Federal regulations allow an individual to contest research misconduct findings by requesting a hearing before a Department of Health and Human Services ("HHS") Administrative Law Judge ("ALJ") if he/she can demonstrate that there is a genuine dispute over facts that are material to ORI’s findings, but in practice this has proven to be a very high threshold to satisfy. Since the adoption of the current regulations in 2005, HHS ALJs have consistently denied requests for a hearing to contest ORI research misconduct findings. By way of illustration, in 2012 a researcher whose request for a hearing was denied had to file and win a landmark lawsuit against HHS in Federal Court to overturn that denial and be granted a hearing request.

Given the severity of the potential punishments and the difficulty in obtaining a hearing, what can I do to help myself if I am accused?

There is no question that accused researchers face severe, potentially career-threatening consequences if ORI determines they committed research misconduct. And there is also no question that defending yourself against research misconduct allegations gets progressively harder as your institution and then the federal government make findings against you. In this sense, research misconduct proceedings have a tendency to snowball, which makes it imperative for accused researchers to retain counsel who has experience defending research misconduct allegations at both the institutional level and federal administrative level as early in the process as possible, and certainly well before ORI begins investigating and making findings.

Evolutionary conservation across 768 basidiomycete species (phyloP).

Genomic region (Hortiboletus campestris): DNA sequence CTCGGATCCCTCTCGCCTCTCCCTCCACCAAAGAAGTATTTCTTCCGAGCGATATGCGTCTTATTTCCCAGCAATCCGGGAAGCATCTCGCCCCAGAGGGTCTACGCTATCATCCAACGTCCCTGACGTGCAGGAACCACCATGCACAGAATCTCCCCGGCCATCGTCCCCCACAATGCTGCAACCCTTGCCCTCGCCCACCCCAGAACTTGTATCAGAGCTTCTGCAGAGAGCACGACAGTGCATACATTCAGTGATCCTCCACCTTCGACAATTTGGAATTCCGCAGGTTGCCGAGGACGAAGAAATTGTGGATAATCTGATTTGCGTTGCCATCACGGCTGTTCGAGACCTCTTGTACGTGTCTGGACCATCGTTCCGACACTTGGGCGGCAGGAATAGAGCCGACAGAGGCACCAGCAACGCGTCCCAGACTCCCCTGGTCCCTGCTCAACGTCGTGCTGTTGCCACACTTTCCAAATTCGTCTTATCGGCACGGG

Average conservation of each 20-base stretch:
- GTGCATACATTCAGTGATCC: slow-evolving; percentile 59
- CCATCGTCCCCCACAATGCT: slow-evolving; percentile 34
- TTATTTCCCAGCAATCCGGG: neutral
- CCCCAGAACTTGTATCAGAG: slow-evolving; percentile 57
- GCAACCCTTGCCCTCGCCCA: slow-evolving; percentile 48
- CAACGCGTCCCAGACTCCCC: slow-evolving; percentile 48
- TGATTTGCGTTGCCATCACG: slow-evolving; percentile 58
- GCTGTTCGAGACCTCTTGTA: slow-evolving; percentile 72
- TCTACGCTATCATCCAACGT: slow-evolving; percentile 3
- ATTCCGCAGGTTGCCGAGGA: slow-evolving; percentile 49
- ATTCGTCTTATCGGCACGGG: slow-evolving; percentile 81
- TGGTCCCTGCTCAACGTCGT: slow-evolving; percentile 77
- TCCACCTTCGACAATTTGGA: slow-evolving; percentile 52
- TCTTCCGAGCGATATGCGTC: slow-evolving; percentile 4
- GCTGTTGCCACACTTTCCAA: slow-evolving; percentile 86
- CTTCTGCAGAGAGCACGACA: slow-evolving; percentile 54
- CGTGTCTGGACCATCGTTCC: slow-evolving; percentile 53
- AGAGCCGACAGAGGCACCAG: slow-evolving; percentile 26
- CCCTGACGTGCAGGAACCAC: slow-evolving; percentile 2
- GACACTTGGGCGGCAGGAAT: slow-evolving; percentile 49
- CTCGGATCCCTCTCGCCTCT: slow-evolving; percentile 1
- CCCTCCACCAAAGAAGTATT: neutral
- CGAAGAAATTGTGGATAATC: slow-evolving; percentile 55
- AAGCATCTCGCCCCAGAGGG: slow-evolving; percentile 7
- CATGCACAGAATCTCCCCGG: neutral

How soon is too soon to get an attorney involved?

As a general rule, it is never too soon to get counsel involved. But at the very latest, an accused researcher should consult an attorney as soon as he/she becomes aware that institutional proceedings are underway. Institutional proceedings present the first opportunity for the researcher to offer his/her version of events, and once he/she does so that explanation becomes etched in stone for the remainder of the case. Accused researchers put themselves at a serious disadvantage when they commit themselves to facts without consulting with counsel and understanding the ramifications of those admissions and denials. Even when an accused researcher hires an attorney later in the process, as is often the case, the damage can already be done if admissions in that initial statement hinder or preclude the later-hired attorney’s ability to advocate for dismissal of the charges or for a more lenient punishment.